why do eighty-two year olds take overdoses his wife said there were financial problems the business had gone bankrupt <pause dur="0.4"/> and you know i'm sure if he goes to I-T-U <pause dur="0.5"/> and <pause dur="0.7"/> stays there for a couple of weeks and survives he won't be very happy with us <pause dur="0.2"/> because # i'm pretty sure he wanted to die he <pause dur="0.3"/> he took # an overdose three years ago <pause dur="0.5"/> and i don't know why i'm telling you this <pause dur="0.3"/> but biscuits yeah <pause dur="0.2"/> so if you make people better <pause dur="0.6"/> they buy you biscuits <pause dur="0.4"/> and that's why i brought some along this morning just to # remind you what medicine was all about in my opinion it's about <pause dur="0.4"/> biscuits <pause dur="0.4"/> # biscuits because <pause dur="0.2"/> people are generally happy when they make you better <pause dur="0.9"/> # very important when you're looking after a patient to specify what type of biscuits you want <pause dur="0.5"/> otherwise you just get bog standard old rubbish from <pause dur="0.4"/> <trunc>s</trunc> <pause dur="0.4"/> ASDA or somewhere like that <vocal desc="laughter" iterated="y" n="ss" dur="1"/> so you must specify at the start <unclear>when you go and see</unclear> exactly what biscuits you want <pause dur="0.5"/> Marks and Spencer's <pause dur="0.2"/> every time <pause dur="0.5"/> <vocal desc="laughter" iterated="y" n="ss" dur="1"/> okay <pause dur="0.2"/> so # <pause dur="0.9"/> it's not just about biscuits though # <pause dur="0.3"/> it's actually quite good <pause dur="0.4"/> making people

better and # <pause dur="0.3"/> you're wondering what on earth this has got to do with acute renal failure well i'm <pause dur="0.2"/> getting round to it in my long and convoluted way <pause dur="0.5"/> # <pause dur="0.4"/> making people better is good <pause dur="0.2"/> # <pause dur="0.6"/> i've been doing it for nearly twenty years and it still gives me a buzz when you <pause dur="0.4"/> leave the hospital at <unclear>like</unclear> <pause dur="0.3"/> eight ten o'clock <pause dur="0.3"/> whenever you leave the hospital <pause dur="0.4"/> # <pause dur="0.3"/> you do know it's not a nine to five job don't you <pause dur="0.4"/> you do know that you are aware of that <pause dur="0.5"/> <vocal desc="laughter" iterated="y" n="ss" dur="2"/> and # <pause dur="0.5"/> just to get that imprinted in your brains at an early stage <pause dur="0.3"/> and # your careers will not progress <pause dur="0.7"/> if you consider it a nine to five job <pause dur="0.7"/> #<pause dur="0.9"/> don't think that has changed either <pause dur="0.4"/> but when you leave the hospital at eight ten o'clock at night and <pause dur="0.6"/> a patient or <pause dur="0.4"/> more often the relative of a patient grabs your hand <pause dur="0.3"/> and says thank you doctor you saved <pause dur="0.3"/> my life or my husband's life or my wife's life <pause dur="0.4"/> that still gives you a kick even twenty years later <pause dur="0.5"/> and # <pause dur="0.7"/> one of the ways in which kidney doctors get a

kick <pause dur="0.6"/> is <pause dur="0.5"/> the handshake when you've <pause dur="0.3"/> got somebody through acute renal failure <pause dur="0.6"/> # <pause dur="0.8"/> i think it's possibly because <pause dur="0.6"/> from the patient's perspective acute renal failure's a bit like a dream <pause dur="0.4"/> and # they know they're ill they don't know how ill they are <pause dur="0.2"/> they usually nearly meet their maker <pause dur="0.4"/> # <pause dur="0.3"/> and if they get better <pause dur="0.2"/> they don't quite know what's happened but they know something very bad has happened and in fact most <pause dur="0.2"/> body systems failure <pause dur="0.5"/> patients don't remember they're that ill whether it's respiratory failure cardiac failure or renal failure <pause dur="0.4"/> obviously my specialty's kidneys <pause dur="0.5"/> acute renal failure <pause dur="0.4"/> # like most failures is very bad for you <pause dur="0.4"/> # <pause dur="0.7"/> it's probably got a near hundred per cent mortality if you do nothing <pause dur="0.9"/> and you'll notice on on the handout have you all got a handout <pause dur="2.0"/> there is a handout <pause dur="0.3"/> anybody <pause dur="0.3"/> put your hands up if you haven't got a handout okay <pause dur="0.6"/> you'll see <pause dur="0.2"/> # fact number one at the top of your handout is kidney failure's very bad for you <pause dur="0.5"/> # <pause dur="0.3"/> even in two-thousand-and-three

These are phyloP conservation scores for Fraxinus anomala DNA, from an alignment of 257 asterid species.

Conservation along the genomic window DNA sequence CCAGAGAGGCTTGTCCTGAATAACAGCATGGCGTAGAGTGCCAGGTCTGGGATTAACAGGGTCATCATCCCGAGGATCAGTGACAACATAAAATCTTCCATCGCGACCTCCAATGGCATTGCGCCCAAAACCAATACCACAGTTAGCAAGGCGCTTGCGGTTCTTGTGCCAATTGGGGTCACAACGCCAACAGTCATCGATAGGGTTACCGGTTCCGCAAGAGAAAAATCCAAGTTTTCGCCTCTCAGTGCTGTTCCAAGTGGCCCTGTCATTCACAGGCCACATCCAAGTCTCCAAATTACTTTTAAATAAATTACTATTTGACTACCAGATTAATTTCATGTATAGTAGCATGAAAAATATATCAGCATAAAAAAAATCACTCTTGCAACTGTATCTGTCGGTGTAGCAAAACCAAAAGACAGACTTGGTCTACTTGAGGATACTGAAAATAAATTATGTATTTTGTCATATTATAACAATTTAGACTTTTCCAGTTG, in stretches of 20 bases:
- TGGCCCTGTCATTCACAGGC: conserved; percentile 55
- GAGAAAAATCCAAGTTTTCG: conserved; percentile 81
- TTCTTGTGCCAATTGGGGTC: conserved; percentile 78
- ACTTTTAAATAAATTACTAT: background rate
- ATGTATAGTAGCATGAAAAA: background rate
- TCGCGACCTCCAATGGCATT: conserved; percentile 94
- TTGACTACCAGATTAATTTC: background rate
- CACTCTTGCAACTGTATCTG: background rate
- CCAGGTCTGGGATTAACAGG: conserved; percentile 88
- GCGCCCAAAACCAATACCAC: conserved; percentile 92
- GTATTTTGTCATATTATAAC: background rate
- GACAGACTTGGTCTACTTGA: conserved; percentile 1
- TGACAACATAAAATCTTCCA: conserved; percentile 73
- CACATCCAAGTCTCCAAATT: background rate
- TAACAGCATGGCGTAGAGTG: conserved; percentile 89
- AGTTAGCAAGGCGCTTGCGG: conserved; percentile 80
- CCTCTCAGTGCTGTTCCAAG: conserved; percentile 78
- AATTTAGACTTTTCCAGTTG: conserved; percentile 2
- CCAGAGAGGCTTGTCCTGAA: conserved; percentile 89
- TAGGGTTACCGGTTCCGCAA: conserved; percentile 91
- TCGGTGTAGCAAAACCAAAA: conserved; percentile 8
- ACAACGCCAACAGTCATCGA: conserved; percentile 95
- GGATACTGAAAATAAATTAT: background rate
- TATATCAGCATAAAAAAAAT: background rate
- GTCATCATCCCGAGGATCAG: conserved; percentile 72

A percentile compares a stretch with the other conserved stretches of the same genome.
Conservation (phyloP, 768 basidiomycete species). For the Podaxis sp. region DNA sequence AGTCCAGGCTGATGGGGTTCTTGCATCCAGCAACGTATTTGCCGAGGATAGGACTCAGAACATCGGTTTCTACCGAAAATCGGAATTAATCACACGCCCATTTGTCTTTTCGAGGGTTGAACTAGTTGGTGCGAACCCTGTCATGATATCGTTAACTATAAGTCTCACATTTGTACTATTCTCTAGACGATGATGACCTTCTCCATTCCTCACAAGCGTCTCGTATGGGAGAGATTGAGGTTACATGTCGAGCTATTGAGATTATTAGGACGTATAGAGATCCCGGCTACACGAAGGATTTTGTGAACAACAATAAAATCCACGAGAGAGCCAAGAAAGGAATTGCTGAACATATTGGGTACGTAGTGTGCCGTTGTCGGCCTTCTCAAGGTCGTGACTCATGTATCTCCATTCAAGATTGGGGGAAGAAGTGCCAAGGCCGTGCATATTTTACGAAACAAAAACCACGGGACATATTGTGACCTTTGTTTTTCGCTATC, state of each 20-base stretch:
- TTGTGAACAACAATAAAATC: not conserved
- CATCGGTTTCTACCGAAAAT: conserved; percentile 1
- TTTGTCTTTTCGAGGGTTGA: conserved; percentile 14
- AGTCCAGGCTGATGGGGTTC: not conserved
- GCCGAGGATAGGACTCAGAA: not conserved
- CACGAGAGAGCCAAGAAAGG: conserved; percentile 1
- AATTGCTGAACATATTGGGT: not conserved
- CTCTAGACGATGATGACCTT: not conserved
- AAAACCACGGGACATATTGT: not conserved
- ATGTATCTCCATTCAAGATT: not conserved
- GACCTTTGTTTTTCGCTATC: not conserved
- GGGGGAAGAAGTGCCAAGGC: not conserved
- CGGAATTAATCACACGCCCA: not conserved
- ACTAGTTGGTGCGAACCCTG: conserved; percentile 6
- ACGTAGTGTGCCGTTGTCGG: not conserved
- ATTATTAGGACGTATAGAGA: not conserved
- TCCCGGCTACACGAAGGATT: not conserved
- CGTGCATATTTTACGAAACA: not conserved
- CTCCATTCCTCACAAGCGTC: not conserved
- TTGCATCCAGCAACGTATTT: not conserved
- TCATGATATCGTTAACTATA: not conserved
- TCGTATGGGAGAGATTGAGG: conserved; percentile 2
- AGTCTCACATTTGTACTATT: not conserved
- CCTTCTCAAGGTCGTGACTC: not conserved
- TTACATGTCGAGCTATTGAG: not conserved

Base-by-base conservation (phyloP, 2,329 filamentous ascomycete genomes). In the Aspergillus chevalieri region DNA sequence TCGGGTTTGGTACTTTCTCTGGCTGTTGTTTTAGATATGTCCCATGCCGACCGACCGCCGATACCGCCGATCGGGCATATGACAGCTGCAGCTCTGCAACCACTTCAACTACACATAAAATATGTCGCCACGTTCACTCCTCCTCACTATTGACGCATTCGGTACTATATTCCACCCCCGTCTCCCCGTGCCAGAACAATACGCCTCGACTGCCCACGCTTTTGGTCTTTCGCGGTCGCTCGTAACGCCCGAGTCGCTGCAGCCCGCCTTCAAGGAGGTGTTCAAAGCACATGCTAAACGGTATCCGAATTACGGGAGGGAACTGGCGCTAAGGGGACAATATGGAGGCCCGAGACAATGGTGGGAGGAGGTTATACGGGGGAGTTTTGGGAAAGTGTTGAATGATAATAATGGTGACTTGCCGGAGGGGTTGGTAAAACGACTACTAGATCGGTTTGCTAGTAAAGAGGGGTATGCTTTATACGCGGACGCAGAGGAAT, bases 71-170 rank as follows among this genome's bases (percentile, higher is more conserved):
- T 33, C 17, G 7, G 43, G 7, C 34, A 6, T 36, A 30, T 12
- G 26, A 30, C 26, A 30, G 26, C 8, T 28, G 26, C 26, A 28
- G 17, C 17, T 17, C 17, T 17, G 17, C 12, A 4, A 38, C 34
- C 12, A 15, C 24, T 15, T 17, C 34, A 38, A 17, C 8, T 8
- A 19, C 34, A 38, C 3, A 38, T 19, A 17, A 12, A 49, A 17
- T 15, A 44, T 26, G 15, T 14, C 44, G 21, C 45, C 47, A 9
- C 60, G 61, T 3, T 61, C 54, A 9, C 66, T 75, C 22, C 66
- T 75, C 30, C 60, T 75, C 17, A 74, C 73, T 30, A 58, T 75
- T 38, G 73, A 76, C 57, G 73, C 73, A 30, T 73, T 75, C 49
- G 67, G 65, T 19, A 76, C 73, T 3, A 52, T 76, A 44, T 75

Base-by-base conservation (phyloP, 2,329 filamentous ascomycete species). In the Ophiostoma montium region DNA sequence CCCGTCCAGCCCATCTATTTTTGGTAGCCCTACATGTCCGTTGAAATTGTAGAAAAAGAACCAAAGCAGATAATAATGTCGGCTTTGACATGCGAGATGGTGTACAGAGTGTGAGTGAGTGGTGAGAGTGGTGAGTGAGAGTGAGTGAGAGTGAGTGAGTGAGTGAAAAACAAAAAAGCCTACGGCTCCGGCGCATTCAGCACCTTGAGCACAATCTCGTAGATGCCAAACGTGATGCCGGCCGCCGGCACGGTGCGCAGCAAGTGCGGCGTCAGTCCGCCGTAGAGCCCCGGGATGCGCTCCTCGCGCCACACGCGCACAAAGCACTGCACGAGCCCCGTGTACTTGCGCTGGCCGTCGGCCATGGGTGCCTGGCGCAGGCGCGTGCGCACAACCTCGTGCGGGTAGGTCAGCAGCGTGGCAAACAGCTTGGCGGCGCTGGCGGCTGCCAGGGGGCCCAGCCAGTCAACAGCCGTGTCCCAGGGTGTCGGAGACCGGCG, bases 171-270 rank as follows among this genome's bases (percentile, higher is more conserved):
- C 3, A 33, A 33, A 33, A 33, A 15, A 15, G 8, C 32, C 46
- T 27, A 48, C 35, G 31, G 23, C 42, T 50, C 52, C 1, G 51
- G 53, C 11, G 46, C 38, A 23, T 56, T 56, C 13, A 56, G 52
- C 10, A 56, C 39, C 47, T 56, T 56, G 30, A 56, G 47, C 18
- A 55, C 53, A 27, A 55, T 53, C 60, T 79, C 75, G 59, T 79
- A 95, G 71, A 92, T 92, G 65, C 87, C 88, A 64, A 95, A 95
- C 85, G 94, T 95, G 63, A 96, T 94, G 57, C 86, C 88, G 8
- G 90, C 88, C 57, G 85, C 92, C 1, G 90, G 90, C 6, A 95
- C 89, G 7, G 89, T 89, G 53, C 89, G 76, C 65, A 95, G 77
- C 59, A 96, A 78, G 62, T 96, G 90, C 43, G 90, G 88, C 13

fifty per cent of people died <pause dur="0.4"/> # <pause dur="0.3"/> and that hasn't really improved since the nineteen-sixties <pause dur="1.5"/> so <pause dur="0.7"/> hundred per cent or nearly hundred per cent die if you do nothing fifty per cent die if you do something so there's not a great strike rate <pause dur="0.4"/> # there aren't too many handshakes and there aren't that many biscuits but you must specify on your biscuits <pause dur="0.7"/> # <pause dur="1.4"/> just let's talk a little bit <pause dur="0.3"/> # about <pause dur="0.3"/> a few words and and the word failure <pause dur="0.6"/> # <pause dur="0.5"/> traditionally in in talks such as this you don't start with outcomes you start with definitions and <pause dur="0.3"/> standard things like that but i thought <pause dur="0.9"/> the outcome of acute renal failure is so bad i thought you'd better know it is so bad <pause dur="0.5"/> because a lot of people <pause dur="0.2"/> think oh it's all right have a bit of dialysis they all get better <pause dur="0.2"/> and that that really isn't true even with dialysis the <pause dur="0.5"/> mortality's fifty per cent <pause dur="0.4"/> so the word failure let's have the lady in <kinesic desc="indicates member of audience" iterated="n"/> pink at the back there <pause dur="0.6"/> tell me